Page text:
The Longest 5 Minutes is a game I recently reviewed which has one of best conveyed stories in a classic-style JRPG I have ever seen, and yet it did not deliver on its gameplay elements. The Longest 5 Minutes tells its story by starting you right at the final boss with all of your memories wiped clean. You need to periodically delve into your memories in a chapter-based system to unravel your past during an epic 5-minute battle with the final boss. It was an excellent way to tell the story, and it kept me hooked all the way through. However, between chapters, none of your equipment or acquired items carry over destroying the player’s sense of progression and control over their characters’ development.
This game completely caters to its audience on the storytelling aspect, but it lets the players down on the gameplay side of things. It has other strengths to carry it through such as excellent music, but they developers of the game forgot their important audience while pushing to maintain their concept. Fortunately, it gets the story and music right, but if it didn’t at the price of $40/£40, I would have thought of it as a bad game.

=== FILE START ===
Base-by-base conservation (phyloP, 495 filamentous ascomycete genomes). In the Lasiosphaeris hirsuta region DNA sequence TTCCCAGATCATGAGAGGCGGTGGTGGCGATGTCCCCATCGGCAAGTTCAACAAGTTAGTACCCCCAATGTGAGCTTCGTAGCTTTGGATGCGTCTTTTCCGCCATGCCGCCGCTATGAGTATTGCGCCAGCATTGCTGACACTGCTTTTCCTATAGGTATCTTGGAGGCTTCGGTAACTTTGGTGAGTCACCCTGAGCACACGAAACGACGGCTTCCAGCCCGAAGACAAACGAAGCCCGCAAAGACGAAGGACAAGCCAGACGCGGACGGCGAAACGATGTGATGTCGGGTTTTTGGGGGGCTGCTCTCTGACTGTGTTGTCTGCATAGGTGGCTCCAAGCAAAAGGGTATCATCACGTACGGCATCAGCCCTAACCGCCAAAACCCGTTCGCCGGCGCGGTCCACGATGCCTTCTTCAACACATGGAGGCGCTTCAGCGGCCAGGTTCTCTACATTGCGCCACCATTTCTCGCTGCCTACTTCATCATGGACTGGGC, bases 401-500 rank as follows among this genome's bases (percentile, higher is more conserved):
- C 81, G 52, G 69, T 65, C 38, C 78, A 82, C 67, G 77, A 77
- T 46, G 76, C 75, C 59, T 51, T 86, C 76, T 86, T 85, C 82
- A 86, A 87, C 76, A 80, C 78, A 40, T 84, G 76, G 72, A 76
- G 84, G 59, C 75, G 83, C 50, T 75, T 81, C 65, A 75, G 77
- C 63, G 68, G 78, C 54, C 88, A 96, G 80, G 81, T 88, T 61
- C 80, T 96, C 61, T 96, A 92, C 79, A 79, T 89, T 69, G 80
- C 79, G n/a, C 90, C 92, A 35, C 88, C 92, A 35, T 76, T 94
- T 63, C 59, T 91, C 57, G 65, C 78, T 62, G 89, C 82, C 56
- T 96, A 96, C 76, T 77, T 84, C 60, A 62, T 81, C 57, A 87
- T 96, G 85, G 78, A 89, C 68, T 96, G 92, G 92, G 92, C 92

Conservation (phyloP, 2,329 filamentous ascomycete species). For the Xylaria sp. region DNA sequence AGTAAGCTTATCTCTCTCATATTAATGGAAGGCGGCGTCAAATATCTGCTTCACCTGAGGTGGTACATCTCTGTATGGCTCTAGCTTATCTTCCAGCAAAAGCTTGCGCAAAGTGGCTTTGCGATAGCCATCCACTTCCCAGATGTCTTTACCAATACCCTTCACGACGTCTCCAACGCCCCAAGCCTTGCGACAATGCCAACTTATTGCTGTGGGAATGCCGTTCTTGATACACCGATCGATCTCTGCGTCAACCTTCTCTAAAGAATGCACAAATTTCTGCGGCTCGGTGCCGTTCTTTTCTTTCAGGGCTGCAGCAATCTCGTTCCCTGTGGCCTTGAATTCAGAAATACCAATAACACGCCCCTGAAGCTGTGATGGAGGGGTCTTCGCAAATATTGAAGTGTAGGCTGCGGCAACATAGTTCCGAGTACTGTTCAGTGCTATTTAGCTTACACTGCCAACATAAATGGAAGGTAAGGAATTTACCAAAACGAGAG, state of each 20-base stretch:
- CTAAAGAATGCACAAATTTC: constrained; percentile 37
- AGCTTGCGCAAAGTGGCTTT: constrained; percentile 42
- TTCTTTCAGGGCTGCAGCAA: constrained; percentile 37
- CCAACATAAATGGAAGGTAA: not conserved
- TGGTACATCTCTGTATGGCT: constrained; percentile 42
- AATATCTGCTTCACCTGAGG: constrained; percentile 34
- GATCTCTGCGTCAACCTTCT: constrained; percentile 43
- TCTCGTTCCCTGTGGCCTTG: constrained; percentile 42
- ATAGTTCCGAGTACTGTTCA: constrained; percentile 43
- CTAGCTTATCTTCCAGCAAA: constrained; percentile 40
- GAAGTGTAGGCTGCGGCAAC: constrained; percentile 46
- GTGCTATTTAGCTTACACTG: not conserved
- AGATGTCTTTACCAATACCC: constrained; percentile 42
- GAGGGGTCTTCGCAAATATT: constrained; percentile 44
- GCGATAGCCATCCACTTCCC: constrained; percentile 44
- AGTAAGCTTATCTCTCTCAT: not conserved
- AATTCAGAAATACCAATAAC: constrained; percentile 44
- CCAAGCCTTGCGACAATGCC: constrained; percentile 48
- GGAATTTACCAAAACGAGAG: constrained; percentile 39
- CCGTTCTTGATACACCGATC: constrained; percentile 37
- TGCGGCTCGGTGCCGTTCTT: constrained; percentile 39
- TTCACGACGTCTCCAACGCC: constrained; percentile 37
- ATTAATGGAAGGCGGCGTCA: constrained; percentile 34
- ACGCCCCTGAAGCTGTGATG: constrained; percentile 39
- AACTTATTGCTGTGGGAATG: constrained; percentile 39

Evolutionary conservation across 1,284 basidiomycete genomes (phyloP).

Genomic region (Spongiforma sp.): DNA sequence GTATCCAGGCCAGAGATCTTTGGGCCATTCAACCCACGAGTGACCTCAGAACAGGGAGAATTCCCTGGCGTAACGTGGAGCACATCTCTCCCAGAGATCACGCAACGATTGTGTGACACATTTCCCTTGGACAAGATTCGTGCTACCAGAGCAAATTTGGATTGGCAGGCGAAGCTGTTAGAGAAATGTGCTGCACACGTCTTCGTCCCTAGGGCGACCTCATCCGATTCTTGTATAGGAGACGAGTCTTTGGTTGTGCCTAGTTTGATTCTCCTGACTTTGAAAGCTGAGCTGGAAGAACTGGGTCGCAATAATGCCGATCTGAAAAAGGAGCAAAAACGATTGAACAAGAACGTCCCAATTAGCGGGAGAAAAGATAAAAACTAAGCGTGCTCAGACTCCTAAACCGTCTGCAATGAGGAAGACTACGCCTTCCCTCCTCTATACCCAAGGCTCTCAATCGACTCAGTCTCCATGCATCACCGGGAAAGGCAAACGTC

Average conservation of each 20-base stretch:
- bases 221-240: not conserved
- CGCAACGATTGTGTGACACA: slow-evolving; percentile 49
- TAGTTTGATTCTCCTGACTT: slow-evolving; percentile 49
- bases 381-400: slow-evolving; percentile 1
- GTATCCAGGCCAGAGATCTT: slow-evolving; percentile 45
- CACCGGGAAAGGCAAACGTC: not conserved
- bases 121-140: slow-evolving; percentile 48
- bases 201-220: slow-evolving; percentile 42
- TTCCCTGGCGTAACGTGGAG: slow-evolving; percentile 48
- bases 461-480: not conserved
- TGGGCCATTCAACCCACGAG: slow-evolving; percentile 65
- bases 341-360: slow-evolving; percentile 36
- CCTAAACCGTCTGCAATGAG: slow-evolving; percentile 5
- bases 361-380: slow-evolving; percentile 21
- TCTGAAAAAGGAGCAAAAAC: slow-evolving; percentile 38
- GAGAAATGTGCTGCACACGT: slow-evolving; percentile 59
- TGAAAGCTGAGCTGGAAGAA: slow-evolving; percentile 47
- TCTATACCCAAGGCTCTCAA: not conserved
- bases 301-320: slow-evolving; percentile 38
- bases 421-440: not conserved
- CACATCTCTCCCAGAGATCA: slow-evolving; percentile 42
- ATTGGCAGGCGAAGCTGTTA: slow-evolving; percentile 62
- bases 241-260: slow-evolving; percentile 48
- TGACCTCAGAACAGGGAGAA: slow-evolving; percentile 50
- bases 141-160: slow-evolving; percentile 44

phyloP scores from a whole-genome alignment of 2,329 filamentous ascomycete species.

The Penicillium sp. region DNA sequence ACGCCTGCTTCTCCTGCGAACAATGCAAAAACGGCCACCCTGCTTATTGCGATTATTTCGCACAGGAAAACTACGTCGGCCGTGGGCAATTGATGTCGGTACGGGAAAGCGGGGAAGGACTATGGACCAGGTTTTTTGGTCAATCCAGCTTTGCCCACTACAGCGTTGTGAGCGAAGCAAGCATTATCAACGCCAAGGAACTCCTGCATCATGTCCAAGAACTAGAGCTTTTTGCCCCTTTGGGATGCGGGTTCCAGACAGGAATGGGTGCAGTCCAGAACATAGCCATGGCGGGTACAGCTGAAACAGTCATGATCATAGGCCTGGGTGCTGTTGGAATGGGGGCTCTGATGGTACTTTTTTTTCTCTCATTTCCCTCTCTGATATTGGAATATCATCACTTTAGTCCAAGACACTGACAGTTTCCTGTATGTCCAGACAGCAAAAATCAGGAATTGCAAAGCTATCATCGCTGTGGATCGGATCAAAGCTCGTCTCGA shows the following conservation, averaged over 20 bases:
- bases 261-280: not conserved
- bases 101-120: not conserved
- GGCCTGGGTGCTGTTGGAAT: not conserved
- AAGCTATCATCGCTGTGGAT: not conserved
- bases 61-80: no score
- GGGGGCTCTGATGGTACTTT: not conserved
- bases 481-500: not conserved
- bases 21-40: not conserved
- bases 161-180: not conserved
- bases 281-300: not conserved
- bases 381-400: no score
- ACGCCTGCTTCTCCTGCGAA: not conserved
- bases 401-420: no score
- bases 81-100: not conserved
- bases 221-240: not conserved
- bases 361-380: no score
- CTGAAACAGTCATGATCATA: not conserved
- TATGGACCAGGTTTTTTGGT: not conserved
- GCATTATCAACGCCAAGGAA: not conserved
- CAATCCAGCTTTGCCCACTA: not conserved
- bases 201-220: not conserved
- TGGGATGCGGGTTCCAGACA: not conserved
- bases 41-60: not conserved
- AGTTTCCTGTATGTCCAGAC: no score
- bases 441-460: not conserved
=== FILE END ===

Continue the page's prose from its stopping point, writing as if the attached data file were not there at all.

My Third Determining Factor: Does It Respect Your Time
This third factor was an excellent point raised by Lachlan in his excellent feature on the challenge of reviewing a bad game, and it has influenced my reviewing process ever since. In fact, it may now be one of the most important factors that I take into consideration when playing a game.
While I love playing games in my free time, I want to feel like something has been accomplished in the game. Also, I don’t want to feel like the game is simply milking my time to artificially lengthen the experience. There was one game I have reviewed which I completely felt disregarded my time as a player, and the review suffered greatly from that. It was a little game called One More Dungeon.